The artists and pastors and artist-pastors involved in La Fonderie are valiantly standing in that gap between people finished with Christianity and Christ. The people I have met are the Church that these French artists need. It is difficult work. As I’ve written before, French culture is deeply suspicious of groups. The French language even uses the same word for both “worship” and “cult” – culte – and artists are even more reclusive and individualistic than other French people. Love is never easy, but loving distrustful, hostile, particular, pride-prone people seems especially trying. I have been humbled and blessed to interview and spend time with these Christians attempting to share Christ with people who proudly proclaim that they killed God two hundred years ago.
No one has blessed me more than Francisco and Stephanie Ramos. I was homeless, and they gave me a place to sleep. I was hungry, and they fed me. I was dirty, and they allowed me to use their shower. They arranged my interviews. They have shown me their city and their ministry. They have welcomed me into their home and their hearts. Our conversations have honed my ideas better than any formal study I could have ever done. Everything I’ve learned, everything I’ve experienced, every good memory I am stuffed tight with like my backpack is stuffed with my clothes, I owe to them.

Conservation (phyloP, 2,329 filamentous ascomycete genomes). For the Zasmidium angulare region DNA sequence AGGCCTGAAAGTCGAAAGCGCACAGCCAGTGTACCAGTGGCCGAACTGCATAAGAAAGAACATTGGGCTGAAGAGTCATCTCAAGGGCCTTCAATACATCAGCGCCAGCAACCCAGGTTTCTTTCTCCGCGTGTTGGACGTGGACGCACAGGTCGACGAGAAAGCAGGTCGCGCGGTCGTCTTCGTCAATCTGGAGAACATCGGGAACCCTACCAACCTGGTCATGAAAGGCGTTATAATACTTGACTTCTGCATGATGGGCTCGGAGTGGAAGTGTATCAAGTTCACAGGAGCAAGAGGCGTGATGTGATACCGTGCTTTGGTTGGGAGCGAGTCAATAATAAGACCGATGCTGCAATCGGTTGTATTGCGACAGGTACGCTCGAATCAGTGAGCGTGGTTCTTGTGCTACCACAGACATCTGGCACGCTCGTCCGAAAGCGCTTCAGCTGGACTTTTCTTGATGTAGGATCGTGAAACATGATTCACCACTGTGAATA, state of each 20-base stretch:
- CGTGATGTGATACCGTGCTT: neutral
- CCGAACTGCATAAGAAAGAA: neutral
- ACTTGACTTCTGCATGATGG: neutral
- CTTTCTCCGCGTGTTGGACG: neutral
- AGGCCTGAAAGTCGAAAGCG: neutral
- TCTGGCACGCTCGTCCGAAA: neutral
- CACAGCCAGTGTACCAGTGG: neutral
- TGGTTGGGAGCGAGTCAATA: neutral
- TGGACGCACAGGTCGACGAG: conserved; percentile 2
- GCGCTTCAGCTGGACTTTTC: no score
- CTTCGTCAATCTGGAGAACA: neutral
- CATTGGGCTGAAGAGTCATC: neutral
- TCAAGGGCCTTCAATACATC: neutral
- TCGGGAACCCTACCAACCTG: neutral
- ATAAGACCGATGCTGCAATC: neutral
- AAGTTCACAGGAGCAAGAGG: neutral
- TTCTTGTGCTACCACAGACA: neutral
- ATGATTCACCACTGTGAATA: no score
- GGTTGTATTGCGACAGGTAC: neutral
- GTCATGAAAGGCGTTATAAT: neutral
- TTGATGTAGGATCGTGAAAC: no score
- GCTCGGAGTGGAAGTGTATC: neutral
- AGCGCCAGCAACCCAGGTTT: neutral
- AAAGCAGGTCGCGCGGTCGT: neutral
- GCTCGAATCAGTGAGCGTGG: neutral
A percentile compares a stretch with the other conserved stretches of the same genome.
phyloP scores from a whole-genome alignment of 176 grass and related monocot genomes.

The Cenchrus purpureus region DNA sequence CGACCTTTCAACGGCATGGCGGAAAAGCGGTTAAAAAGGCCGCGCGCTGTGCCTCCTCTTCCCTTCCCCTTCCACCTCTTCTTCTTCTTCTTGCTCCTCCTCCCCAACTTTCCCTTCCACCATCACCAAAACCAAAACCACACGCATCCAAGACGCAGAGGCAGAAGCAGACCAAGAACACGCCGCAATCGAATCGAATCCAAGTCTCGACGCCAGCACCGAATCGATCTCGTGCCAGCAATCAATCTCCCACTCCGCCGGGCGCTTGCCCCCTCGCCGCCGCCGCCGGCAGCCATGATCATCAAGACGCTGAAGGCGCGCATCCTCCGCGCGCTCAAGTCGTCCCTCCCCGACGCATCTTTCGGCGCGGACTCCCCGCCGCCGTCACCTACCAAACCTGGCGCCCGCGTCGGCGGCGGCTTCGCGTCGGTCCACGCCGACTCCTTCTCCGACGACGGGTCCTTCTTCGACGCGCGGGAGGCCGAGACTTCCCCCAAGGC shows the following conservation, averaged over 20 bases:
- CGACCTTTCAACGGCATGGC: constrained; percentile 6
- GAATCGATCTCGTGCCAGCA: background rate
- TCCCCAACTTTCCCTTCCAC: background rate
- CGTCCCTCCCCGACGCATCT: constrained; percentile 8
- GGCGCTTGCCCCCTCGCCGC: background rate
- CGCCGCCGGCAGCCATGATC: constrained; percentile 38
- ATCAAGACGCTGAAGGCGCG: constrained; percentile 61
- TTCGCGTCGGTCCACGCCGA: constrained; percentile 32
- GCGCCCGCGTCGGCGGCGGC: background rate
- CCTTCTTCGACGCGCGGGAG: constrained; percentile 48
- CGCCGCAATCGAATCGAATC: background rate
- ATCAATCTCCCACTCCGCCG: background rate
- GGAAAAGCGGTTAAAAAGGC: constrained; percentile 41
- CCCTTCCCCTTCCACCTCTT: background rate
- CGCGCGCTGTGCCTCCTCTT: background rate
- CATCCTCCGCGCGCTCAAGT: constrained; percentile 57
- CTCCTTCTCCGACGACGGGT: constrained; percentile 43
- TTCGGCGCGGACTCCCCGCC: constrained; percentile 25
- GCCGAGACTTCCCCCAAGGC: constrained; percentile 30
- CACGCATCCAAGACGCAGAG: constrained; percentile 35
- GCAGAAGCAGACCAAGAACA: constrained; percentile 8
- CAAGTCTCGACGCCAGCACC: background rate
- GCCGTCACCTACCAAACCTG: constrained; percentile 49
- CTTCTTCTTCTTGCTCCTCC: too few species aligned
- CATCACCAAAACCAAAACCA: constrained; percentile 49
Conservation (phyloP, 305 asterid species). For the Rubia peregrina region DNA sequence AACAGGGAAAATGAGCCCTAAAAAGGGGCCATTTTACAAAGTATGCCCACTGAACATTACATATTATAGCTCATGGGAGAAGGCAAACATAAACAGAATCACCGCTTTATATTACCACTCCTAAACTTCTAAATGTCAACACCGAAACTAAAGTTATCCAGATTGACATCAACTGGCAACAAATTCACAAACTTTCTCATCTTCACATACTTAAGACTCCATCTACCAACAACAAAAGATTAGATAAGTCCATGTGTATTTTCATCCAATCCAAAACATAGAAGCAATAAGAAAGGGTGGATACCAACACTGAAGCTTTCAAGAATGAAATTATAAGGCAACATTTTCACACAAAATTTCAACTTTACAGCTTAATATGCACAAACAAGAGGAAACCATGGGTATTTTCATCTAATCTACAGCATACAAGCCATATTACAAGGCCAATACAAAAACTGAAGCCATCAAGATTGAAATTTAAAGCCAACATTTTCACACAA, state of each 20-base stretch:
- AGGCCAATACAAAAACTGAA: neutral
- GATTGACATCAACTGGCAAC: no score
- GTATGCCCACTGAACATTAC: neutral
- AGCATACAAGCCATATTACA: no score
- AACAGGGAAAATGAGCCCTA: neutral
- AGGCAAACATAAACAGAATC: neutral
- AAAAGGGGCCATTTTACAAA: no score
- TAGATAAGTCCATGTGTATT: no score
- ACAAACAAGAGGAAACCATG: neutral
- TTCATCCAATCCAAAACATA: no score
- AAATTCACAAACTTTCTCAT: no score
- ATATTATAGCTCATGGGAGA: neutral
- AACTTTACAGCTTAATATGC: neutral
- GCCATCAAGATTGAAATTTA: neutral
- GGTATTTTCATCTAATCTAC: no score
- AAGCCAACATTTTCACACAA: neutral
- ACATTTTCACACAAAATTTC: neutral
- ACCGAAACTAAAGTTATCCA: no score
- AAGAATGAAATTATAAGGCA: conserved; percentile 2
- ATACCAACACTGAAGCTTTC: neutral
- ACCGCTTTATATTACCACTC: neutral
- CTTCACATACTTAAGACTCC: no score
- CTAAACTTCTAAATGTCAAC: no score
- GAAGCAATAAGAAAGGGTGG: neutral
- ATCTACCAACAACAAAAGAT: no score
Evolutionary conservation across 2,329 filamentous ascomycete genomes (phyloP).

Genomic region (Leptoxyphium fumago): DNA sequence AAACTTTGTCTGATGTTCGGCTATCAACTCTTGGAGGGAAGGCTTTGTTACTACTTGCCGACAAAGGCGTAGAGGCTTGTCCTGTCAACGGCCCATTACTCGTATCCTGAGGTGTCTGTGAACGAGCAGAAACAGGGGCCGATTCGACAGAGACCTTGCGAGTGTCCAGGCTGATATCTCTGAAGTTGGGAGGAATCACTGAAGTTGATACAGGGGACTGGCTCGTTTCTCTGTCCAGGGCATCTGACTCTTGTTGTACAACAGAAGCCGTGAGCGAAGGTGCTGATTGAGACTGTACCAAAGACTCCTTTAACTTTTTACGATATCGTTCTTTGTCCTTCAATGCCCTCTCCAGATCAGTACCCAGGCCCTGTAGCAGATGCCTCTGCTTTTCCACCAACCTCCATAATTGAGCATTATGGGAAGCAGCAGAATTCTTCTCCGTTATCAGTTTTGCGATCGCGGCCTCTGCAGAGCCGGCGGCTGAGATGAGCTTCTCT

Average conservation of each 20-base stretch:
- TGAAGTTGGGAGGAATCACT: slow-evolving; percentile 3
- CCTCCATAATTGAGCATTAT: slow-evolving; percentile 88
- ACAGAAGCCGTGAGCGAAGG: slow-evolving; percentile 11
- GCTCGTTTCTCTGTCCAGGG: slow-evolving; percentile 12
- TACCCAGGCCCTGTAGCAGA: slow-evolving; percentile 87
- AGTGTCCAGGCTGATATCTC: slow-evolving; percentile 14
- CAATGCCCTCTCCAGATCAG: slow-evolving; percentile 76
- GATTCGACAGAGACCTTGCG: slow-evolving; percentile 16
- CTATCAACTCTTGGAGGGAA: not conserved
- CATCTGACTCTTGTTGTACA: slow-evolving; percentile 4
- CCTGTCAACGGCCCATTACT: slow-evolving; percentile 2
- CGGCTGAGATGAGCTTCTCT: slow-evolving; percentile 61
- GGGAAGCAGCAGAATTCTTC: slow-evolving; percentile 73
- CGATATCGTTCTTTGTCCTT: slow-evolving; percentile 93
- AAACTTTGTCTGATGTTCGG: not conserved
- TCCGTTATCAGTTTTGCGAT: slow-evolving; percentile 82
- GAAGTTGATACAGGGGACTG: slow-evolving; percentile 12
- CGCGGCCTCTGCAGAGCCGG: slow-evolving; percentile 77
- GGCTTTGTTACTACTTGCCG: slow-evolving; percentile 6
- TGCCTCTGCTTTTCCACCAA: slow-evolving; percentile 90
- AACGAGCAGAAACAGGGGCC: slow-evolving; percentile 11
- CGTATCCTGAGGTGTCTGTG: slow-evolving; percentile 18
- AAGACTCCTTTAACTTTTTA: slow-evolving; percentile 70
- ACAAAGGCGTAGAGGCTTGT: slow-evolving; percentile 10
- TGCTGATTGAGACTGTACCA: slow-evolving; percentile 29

I pray and will continue to pray that they continue to know God deeper in their life and work. I pray and will continue to pray that their work is fruitful and that their life brims over with the grace and goodness of God. I pray that they, “being rooted and established in love, have power, together with all the saints, to grasp the width and length and height and depth of the love of Christ, to know this love that supposes knowledge.” I think they already know it, because they have shown it to me.
I am amazed that God brought me here. I am confused by God’s goodness in my life. I am shocked that a place and a people could prove to be such a perfect playground for my passions, such an ideal context for my continued contemplations on the inclinations I have concerning Christ’s calling on my life.
I shouldn’t be so surprised.
If my twenty-three years of following Christ has shown me anything, it’s shown me that He is faithful. He knows me better than I know myself. He loves me better than I love myself. He provides for me exactly what I need, and His provision extends to relationships and opportunities and a future.
A life of faith in Christ, sensitive to the sometimes subtle shifts of the Spirit, surrendered to the promise of God’s grace is a better life than any I can imagine. God’s goodness knows no limit. God’s love surpasses all.
Once again, thank you for reading. May the grace of God be with you always. I’m sure it will be.
Gene Kelly Was Here
These blog posts were all written in the summer of 2011. They chronicle my time in Paris completing an internship as part of my studies at Fuller Seminary. I worked at an art gallery run by missionary-artists ministering to other Parisian artists and got to know the missionary-artists working there.
I am including them here for you to read because I think they work well together as a series. I wrote them as a kind of narrative collage about what it means to be a practicing artist whose first commitment is to Christ and who seeks to share the love of Christ with other artists.